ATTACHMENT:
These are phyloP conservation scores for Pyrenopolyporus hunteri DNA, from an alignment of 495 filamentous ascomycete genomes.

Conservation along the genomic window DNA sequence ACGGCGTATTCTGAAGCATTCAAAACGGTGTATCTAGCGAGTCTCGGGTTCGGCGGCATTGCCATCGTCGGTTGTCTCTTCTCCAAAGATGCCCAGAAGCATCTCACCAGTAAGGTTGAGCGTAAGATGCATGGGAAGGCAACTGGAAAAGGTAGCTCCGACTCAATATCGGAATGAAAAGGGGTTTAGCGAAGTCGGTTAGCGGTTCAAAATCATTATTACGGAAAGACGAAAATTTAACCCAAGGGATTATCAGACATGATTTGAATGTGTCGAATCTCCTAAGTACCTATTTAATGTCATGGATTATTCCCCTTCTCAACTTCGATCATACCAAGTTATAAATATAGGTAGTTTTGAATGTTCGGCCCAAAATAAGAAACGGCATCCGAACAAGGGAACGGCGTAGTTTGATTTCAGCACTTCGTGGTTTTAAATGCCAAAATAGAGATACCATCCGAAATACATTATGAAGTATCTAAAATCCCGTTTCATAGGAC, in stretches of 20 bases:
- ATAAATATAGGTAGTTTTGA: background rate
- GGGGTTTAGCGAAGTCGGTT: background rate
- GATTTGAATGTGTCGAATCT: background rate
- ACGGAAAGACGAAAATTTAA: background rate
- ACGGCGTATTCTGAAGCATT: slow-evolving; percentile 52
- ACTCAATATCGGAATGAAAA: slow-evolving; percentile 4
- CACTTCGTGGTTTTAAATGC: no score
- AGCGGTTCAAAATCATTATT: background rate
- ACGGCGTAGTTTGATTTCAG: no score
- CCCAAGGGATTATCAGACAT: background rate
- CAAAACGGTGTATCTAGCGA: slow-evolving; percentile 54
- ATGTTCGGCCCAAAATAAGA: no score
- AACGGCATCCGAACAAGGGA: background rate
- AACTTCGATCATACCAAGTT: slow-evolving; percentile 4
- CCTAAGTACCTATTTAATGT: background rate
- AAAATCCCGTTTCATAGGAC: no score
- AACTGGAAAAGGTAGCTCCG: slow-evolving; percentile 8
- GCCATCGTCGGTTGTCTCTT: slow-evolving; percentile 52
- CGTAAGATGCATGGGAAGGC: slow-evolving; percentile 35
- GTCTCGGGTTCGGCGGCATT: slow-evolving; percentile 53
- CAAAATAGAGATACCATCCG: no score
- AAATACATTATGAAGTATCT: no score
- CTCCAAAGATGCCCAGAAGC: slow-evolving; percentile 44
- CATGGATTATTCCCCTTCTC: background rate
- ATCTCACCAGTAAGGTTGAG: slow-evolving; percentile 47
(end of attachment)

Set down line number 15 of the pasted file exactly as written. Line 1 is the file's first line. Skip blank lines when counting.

- AACGGCATCCGAACAAGGGA: background rate